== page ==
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USTR Froman on Turkey-U.S. Commercial, Economic Cooperation
May 15, 2014

Remarks by Ambassador Michael Froman at the Framework for Strategic Economic and Commercial Cooperation (FSECC) Press Conference

Office of the U.S. Trade Representative
Washington, D.C.
May 14, 2014

 *As Delivered*

Well, thank you, and first let me add my own expression of condolences to the families of the mining accident and our wishes for a speedy rescue of the remaining miners. It’s a terrible tragedy and the thoughts of the American people are with Turkey at this sensitive moment.

Over three years ago, the US and Turkey launched the FSECC to elevate our economic relationship. And today’s meeting I think has been a very full, open discussion of a whole range of issues of opportunities and challenges that we have to deepening that relationship. It’s a sign of the strength of our relationship as countries, as peoples, and really as individuals here, that we have a very open channel of communication that our counterparts and can talk about the full range of issues. Prior to the FSECC, I had the opportunity to sit down with Minister Zeybekci to have a meeting of a high level committee, as the Deputy Prime Minister mentioned. And that high level committee was established last year by President Obama and Prime Minister Erdogan, charging us to explore ways to increase trade and investment and deepen the economic relationship between our countries, particularly in light of our T-TIP negotiations.

And I am pleased to announce that that committee has laid out a very robust work program that will work over the next year on concrete steps to improve our trade and investment relationship and to assess the impact on Turkey of US negotiations with the European Union. And we will be working very closely and have an open line of communication with our Turkish counterparts about T-TIP. We’re prepared to keep them informed and update them on a regular basis on those negotiations and to ensure that, as the negotiations proceed, that we are very much recognizing the legitimate interests, and the minister and I will both monitor this process closely and personally.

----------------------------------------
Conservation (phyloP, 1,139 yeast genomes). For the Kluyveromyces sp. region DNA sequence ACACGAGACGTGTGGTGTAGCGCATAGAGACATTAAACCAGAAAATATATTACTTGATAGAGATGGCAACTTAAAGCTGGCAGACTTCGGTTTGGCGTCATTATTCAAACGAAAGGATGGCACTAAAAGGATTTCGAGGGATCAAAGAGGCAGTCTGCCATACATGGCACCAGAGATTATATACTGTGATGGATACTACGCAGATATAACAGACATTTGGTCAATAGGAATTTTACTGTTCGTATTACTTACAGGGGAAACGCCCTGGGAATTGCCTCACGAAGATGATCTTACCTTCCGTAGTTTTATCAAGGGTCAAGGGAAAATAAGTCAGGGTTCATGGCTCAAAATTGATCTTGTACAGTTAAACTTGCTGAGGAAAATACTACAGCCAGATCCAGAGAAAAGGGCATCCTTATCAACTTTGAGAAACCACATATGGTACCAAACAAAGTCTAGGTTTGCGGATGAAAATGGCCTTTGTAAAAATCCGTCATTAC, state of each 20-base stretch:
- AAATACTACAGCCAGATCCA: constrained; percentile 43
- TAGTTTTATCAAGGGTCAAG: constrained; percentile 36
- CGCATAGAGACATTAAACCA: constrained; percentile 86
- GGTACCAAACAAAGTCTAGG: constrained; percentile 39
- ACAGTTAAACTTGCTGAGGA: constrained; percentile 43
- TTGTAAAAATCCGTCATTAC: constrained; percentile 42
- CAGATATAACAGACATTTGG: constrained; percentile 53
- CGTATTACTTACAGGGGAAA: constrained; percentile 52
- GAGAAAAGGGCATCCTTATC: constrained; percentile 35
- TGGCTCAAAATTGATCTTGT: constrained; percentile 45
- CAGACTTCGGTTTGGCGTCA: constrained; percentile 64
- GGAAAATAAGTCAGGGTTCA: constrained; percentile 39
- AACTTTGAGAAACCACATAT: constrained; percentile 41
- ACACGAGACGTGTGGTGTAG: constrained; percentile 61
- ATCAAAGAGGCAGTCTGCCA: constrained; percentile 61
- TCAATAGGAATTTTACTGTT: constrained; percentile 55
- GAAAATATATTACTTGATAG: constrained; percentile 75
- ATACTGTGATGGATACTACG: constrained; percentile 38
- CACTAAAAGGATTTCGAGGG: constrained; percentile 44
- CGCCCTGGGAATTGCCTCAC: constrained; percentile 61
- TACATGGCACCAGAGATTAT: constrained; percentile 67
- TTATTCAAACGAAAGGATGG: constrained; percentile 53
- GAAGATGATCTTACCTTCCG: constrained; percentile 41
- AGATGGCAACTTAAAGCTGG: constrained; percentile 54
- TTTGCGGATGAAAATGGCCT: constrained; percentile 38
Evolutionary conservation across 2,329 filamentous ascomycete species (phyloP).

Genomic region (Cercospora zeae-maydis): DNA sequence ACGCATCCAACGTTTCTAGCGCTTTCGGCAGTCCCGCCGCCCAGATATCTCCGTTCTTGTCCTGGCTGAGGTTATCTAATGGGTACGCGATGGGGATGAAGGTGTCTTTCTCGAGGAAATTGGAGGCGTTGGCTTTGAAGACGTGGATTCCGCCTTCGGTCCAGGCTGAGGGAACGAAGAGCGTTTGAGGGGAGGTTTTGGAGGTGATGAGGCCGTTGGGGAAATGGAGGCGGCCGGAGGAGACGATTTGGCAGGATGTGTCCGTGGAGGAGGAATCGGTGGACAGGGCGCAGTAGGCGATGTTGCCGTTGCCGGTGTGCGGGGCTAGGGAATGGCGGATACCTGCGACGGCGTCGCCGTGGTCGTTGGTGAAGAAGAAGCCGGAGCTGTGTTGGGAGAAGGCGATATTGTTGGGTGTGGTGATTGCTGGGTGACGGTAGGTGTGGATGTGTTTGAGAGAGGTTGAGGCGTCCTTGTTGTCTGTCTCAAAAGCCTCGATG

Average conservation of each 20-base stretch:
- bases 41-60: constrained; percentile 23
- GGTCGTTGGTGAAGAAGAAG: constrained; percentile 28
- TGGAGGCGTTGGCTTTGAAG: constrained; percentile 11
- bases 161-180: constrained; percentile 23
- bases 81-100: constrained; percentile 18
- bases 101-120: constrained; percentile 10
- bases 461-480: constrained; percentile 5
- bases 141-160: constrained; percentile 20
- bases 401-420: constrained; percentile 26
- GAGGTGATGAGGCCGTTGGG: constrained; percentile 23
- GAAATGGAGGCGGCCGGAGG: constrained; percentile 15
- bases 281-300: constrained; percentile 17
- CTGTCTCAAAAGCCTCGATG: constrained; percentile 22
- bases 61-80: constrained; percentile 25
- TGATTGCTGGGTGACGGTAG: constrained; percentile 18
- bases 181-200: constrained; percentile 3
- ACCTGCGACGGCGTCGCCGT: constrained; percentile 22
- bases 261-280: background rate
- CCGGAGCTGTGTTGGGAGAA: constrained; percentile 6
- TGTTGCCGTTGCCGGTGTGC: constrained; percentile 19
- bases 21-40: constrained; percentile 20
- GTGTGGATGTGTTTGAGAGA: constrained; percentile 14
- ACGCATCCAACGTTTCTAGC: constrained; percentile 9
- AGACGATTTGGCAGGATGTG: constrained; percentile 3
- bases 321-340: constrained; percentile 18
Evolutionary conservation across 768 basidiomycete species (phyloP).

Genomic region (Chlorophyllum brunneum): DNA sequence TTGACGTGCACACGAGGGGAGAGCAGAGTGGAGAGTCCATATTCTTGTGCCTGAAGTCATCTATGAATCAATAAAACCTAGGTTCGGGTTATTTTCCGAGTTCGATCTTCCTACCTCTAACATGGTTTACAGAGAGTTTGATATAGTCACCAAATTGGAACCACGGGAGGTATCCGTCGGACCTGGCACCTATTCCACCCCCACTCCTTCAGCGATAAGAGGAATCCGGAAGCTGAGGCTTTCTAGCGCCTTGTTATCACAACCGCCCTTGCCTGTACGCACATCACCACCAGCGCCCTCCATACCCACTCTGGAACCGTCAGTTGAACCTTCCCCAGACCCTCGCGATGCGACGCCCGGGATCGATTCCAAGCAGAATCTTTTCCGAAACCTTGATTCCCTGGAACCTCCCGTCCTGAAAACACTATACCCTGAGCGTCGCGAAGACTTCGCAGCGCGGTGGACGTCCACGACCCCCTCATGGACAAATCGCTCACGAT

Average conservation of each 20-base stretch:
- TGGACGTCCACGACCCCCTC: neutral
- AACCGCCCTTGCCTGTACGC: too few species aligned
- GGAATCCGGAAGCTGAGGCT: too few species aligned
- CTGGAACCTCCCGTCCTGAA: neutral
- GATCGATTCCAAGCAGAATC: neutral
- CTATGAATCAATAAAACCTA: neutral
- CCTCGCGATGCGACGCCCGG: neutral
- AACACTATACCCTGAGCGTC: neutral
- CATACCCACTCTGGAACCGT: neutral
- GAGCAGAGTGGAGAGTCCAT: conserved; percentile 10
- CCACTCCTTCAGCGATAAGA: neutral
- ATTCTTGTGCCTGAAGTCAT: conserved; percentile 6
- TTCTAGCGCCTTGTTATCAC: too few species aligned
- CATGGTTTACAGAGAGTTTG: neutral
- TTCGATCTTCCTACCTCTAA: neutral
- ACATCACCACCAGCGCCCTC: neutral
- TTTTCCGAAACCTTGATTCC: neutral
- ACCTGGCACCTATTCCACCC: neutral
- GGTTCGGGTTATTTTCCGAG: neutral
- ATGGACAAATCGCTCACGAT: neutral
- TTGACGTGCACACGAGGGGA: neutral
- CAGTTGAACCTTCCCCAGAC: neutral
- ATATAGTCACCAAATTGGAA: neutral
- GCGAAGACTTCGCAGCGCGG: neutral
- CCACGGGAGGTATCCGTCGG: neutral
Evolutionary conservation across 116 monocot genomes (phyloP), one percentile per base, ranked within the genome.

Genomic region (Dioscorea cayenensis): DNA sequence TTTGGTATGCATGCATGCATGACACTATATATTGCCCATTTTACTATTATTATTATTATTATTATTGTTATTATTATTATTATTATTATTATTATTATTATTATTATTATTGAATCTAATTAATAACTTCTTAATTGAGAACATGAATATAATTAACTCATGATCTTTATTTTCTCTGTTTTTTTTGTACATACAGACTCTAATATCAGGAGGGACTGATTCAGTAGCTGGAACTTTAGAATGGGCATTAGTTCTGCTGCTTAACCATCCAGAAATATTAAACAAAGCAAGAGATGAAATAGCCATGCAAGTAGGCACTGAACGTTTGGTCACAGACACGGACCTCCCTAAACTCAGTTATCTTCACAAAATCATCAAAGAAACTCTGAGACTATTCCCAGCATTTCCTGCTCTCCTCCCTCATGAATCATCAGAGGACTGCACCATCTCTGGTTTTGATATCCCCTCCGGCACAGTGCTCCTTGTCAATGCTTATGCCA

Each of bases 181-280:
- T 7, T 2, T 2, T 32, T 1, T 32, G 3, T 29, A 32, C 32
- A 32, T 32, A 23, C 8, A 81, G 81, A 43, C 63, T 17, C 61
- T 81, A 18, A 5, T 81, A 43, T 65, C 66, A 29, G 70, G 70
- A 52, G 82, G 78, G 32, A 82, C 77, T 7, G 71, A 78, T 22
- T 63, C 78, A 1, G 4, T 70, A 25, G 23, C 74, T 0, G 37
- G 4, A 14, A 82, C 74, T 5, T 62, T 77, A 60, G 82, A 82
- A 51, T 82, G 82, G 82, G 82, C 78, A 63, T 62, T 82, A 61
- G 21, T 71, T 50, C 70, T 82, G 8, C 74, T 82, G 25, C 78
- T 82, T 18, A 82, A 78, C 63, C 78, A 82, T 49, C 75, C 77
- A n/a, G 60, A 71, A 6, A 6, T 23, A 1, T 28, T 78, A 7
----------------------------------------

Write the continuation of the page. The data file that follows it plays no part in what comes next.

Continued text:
Turkey’s becoming an even greater economic force in the region and around the world, driving its own development and those of its neighbors. And the US-Turkish relationship is maturing. Over the last decade, connections between our companies have accelerated, growing more complex. US exports to Turkey topped $12 billion last year and that’s up more than three-fold from a decade ago. And those exports mean real jobs for real Americans. And as our economies grow closer together, US investment in Turkey was up 24% over the previous year, reaching $6 billion in 2012. Over the last decade, as the Deputy Prime Minister mentioned, Turkey’s GDP has tripled. And Turkish government plans to triple the economy again, with the goal of making it one of the top ten economies in the world by 2023 – the 100th anniversary of the Republic.

This evolution in Turkey’s economic stature makes it all more natural for the US and Turkey to deepen our economic relationship. And that’s why we are all here working together to unlock opportunities for growth and development, including for small and medium-sized businesses, which are the backbone of both of our economies. We’ve been making good progress, but we clearly can do better and we can do more together. And there remain a number of policies and practices that risk hindering our further business development. We discussed several of those issues this morning and through our government-to-government engagement and with ongoing input from the private sector, we’ll work together with our Turkish friends to take every practical step we can to eliminate constraints to business engagement and to promote fresh ideas so that we can turn our potential into more jobs and more growth for the American and Turkish people.